The network approach has become an important part of the study of public policy, given the increased involvement of organized interests in policy development and the importance of interactions between public and private actors outside of the institutions of government. The proliferation of theoretical work and case studies of networks in a variety of policy sectors is assisted by a parallel and growing body of formal theory that analyzes networks – their structures and their characteristics and activities of their agents. The theoretical and methodological aspects are combined in an effort to establish generalizable rules about the nature of policy-making across states. This thesis examines the case of free and open source software policy and tests a set of hypotheses with respect to the formation and structure of networks and their effect on policy formulation and change at the federal level in Canada, Belgium, and Germany. These hypotheses posit the nature of linkages between public and private actors play a role in the presence or absence of policy in these areas, as do the epistemological foundations in which these networks operate. A typology is developed within which network characteristics and structure can be assessed. The importance of network structure, as well as the processes by which actors learn, are considered in explaining policy change in the cases over approximately the last decade. The project reaches the conclusion that behavioral factors, not structural ones, are key determinants of policy changes in the case studies. These findings contradict the position taken by many network analysts. The findings of this project also demonstrate the existence of policy networks in all three cases, providing environments for the dissemination of knowledge critical to policy development. The relatively insular character of these networks is notable and policy changes are found to be the outcomes of deliberate choices made on the part of a small subset of the network.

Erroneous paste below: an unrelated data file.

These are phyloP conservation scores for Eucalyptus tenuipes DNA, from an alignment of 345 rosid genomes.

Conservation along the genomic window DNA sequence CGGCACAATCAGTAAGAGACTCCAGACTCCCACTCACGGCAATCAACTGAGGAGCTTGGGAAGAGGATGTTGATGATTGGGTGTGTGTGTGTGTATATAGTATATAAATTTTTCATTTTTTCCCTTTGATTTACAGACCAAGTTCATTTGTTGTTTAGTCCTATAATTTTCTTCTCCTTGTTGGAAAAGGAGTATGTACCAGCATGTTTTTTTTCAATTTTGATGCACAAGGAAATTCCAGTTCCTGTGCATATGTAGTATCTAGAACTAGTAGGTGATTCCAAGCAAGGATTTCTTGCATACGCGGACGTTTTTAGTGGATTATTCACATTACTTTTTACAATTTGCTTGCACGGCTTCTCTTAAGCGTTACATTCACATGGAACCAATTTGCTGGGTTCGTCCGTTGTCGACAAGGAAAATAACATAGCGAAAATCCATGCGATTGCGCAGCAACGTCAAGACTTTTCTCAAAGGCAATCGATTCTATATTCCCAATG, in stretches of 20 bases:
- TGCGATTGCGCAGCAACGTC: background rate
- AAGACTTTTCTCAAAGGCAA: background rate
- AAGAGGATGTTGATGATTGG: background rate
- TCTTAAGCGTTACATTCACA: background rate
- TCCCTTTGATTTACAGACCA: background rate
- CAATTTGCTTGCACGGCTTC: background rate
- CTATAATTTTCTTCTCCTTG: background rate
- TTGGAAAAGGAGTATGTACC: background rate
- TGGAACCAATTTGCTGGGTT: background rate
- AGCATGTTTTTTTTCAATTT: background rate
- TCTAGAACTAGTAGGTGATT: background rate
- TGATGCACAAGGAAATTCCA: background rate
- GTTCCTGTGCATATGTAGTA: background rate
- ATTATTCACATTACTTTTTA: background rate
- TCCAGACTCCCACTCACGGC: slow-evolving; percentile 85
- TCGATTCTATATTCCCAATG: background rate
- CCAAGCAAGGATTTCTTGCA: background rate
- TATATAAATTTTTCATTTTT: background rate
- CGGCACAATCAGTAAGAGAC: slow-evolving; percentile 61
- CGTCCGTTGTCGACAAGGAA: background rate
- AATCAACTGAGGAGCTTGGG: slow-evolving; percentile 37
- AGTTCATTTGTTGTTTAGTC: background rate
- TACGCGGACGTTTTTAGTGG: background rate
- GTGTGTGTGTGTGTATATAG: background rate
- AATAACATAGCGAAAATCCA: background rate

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Thesis advisor: Howlett, Michael
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